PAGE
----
Opening

97% Guardians of the Galaxy Aug 01
—— Get On Up Aug 01
91% Calvary Aug 01
—— Behaving Badly Aug 01
47% Child Of God Aug 01

Top Box Office

58% Lucy $43.9M
61% Hercules $29.8M
91% Dawn Of The Planet Of The Apes $16.8M
57% The Purge: Anarchy $10.5M
42% Planes: Fire And Rescue $9.5M
18% Sex Tape $6.1M
17% Transformers: Age of Extinction $4.7M
16% And So It Goes $4.6M
23% Tammy $3.5M
90% A Most Wanted Man $2.7M

Coming Soon

—— Teenage Mutant Ninja Turtles Aug 08
—— Step Up: All In Aug 08
—— Into The Storm Aug 08
—— The Hundred-Foot Journey Aug 08
86% What If Aug 08

New Episodes Tonight

73% Chasing Life: Season 1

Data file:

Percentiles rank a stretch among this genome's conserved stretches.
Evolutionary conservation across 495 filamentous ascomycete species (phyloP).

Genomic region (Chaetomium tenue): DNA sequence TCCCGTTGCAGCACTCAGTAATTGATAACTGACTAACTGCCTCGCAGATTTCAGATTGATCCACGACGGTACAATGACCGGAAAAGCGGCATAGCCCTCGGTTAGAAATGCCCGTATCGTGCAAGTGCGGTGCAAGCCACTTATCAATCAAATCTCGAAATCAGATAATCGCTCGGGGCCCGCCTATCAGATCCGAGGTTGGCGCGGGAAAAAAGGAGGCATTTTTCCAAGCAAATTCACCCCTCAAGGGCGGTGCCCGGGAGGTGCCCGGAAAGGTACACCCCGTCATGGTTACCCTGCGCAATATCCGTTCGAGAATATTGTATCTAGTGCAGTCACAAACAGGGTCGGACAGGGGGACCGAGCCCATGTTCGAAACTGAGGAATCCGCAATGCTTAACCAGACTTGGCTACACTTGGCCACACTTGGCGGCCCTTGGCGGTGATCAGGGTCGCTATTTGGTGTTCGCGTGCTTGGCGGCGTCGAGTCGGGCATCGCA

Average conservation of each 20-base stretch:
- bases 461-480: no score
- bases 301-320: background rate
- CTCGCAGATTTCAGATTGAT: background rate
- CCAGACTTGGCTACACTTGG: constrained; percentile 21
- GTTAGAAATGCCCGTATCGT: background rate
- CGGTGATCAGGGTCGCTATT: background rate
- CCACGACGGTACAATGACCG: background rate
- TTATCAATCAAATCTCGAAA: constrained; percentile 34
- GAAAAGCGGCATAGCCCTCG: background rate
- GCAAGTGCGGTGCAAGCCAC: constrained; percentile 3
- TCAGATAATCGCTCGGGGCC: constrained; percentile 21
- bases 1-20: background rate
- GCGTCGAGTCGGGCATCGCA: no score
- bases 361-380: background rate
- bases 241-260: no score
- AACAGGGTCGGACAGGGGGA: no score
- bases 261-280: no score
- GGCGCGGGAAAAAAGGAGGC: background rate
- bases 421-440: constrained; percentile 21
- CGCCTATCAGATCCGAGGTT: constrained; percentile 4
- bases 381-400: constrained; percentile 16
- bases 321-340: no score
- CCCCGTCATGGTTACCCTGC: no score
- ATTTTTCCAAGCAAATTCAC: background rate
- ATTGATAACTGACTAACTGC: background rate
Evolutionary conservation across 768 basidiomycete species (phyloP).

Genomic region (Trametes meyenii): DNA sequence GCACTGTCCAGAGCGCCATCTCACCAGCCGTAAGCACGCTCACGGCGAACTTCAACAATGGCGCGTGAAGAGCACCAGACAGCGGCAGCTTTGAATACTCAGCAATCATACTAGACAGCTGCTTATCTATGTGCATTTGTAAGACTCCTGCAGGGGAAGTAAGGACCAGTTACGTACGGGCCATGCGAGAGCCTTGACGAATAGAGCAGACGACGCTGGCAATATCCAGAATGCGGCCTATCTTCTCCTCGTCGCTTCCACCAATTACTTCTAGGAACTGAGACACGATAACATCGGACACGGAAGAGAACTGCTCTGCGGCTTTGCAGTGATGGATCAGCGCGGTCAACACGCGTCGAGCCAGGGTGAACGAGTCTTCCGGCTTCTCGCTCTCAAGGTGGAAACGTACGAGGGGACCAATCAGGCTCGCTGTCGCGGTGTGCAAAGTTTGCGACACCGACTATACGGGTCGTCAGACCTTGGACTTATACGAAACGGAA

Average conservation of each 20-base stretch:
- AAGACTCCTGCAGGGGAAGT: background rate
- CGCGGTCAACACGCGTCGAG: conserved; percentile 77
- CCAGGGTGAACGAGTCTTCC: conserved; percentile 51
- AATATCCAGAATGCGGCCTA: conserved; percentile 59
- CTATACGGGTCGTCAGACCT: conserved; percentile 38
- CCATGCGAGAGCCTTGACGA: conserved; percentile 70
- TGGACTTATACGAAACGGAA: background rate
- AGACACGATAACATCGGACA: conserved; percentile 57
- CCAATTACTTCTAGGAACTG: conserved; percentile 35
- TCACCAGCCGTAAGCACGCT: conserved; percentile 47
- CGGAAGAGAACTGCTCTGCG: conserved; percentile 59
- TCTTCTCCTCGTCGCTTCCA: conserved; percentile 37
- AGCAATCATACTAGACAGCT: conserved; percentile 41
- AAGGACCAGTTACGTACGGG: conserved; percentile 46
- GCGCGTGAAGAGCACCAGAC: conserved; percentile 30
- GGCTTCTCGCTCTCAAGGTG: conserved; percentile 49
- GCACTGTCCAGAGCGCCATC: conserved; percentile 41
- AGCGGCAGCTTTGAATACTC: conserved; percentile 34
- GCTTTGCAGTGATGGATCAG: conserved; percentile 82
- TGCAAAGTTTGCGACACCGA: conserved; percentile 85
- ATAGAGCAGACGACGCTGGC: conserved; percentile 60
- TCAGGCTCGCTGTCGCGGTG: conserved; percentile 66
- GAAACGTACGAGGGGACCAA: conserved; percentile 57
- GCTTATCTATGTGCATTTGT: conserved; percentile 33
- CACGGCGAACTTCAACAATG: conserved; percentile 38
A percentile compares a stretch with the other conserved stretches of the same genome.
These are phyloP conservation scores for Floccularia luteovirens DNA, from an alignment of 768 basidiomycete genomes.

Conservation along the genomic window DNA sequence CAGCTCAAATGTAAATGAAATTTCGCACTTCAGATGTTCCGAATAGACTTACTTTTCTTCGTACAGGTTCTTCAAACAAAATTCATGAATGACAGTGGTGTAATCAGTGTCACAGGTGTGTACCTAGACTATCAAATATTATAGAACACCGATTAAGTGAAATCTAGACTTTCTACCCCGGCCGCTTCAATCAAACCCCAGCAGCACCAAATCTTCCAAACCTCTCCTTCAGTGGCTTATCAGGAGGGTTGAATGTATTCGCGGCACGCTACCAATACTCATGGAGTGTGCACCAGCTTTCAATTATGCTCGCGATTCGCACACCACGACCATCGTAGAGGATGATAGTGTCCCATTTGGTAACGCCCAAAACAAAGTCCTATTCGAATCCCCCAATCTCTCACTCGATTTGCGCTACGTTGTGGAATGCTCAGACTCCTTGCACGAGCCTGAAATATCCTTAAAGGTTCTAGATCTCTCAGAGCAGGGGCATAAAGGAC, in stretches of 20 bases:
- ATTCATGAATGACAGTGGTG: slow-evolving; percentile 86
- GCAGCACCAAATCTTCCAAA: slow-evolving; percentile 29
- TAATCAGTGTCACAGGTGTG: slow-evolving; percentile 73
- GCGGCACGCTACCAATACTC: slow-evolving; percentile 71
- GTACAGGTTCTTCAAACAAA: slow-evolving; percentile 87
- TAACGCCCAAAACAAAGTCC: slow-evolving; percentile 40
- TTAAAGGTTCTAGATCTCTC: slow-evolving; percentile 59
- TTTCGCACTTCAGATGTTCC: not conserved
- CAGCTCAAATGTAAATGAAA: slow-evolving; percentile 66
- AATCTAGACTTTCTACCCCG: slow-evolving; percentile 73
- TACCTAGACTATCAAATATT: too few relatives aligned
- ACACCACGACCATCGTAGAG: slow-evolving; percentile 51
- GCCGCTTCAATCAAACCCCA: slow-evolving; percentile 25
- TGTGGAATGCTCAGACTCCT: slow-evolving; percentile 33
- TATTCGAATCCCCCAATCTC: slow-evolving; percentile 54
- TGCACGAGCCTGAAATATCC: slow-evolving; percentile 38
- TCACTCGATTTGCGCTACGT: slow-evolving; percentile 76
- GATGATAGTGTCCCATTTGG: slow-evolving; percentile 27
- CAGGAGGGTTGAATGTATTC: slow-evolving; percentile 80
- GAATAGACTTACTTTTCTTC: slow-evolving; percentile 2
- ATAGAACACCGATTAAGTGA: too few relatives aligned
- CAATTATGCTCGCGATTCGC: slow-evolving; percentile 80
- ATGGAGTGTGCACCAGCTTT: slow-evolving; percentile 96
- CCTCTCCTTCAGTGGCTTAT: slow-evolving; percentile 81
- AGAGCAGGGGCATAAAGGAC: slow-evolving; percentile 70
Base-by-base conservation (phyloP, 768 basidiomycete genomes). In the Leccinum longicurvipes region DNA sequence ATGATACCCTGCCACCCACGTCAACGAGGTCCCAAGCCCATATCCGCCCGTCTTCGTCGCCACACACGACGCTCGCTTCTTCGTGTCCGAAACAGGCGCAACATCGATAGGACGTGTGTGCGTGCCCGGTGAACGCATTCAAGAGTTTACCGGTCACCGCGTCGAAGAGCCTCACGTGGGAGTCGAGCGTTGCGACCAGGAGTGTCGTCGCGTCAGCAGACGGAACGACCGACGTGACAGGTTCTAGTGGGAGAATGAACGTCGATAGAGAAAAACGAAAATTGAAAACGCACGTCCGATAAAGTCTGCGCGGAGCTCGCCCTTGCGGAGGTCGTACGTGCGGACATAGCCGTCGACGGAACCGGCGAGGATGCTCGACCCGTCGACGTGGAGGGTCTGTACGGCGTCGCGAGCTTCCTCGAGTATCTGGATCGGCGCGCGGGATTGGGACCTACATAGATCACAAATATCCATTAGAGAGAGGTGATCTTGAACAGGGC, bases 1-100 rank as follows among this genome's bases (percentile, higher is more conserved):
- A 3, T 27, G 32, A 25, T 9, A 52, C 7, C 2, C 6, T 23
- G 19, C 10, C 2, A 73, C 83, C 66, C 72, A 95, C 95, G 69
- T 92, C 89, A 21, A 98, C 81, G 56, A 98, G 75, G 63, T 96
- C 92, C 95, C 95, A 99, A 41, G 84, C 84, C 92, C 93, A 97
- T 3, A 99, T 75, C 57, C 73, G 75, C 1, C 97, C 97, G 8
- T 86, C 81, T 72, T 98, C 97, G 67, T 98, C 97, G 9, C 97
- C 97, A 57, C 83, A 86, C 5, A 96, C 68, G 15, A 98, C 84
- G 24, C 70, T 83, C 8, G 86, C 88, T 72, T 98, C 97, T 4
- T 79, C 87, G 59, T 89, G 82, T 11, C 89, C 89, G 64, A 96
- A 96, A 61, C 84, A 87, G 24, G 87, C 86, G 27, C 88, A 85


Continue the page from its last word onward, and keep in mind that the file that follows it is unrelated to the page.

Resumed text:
—— Covert Affairs: Season 5
88% Finding Carter: Season 1
67% Matador: Season 1
—— Perception: Season 3
—— Pretty Little Liars: Season 5
—— Rizzoli & Isles: Season 5
—— Royal Pains: Season 6
—— Sullivan & Son: Season 3
57% Tyrant: Season 1

Discuss Last Night's Shows

—— The Fosters: Season 2
—— Hit the Floor: Season 2
—— Longmire: Season 3
—— Major Crimes: Season 3
73% Murder in the First: Season 1
—— Switched at Birth: Season 3
67% Teen Wolf: Season 4
62% Under the Dome: Season 2

Certified Fresh TV

85% The Bridge (FX): Season 2
83% Extant: Season 1
79% Halt and Catch Fire: Season 1
92% Manhattan: Season 1
100% Masters of Sex: Season 2
73% Murder in the First: Season 1
97% Orange is the New Black: Season 2
97% Orphan Black: Season 2
82% Satisfaction: Season 1
87% The Strain: Season 1
85% Welcome to Sweden: Season 1
77% You're the Worst: Season 1

Fata Morgana

Fata Morgana (1971)

tomatometer

No Reviews Yet...

Release Date: Oct 7, 1971 Wide

No Reviews Yet...

Release Date: Oct 7, 1971 Wide

audience

74

liked it
Average Rating: 3.8/5
User Ratings: 1,229

My Rating

Movie Info